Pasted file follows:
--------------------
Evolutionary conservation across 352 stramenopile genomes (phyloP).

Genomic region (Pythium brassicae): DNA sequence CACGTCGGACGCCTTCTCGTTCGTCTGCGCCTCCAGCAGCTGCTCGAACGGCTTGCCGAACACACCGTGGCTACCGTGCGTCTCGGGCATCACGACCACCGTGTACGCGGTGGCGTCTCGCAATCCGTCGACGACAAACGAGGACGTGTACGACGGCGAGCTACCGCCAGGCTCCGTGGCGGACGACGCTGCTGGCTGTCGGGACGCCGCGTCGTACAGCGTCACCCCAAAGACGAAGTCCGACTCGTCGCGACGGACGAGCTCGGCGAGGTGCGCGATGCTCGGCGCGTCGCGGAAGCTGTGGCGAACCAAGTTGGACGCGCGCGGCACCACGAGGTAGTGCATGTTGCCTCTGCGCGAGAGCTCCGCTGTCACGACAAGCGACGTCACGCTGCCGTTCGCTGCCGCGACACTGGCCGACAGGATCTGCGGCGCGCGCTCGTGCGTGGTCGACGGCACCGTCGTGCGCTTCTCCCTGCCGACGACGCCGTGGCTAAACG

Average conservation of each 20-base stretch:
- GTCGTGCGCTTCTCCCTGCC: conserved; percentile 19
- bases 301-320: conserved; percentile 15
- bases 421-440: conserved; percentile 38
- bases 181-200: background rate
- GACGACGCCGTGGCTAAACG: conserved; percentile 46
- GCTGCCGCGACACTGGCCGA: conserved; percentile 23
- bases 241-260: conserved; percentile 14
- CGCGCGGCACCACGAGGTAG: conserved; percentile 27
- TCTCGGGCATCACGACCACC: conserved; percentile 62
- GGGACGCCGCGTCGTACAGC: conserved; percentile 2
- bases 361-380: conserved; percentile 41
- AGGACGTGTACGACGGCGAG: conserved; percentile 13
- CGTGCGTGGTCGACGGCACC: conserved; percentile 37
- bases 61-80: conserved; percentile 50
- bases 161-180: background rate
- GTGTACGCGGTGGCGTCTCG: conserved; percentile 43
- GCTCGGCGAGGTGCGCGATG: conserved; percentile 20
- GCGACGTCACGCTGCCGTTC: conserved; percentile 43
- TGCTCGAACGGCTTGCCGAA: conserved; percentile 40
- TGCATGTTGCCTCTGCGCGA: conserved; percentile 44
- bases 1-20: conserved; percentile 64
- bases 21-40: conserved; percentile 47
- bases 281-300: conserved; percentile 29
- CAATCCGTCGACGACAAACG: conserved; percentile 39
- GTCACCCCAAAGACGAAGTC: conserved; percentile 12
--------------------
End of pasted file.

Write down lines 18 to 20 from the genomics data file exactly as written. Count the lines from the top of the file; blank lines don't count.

- bases 161-180: background rate
- GTGTACGCGGTGGCGTCTCG: conserved; percentile 43
- GCTCGGCGAGGTGCGCGATG: conserved; percentile 20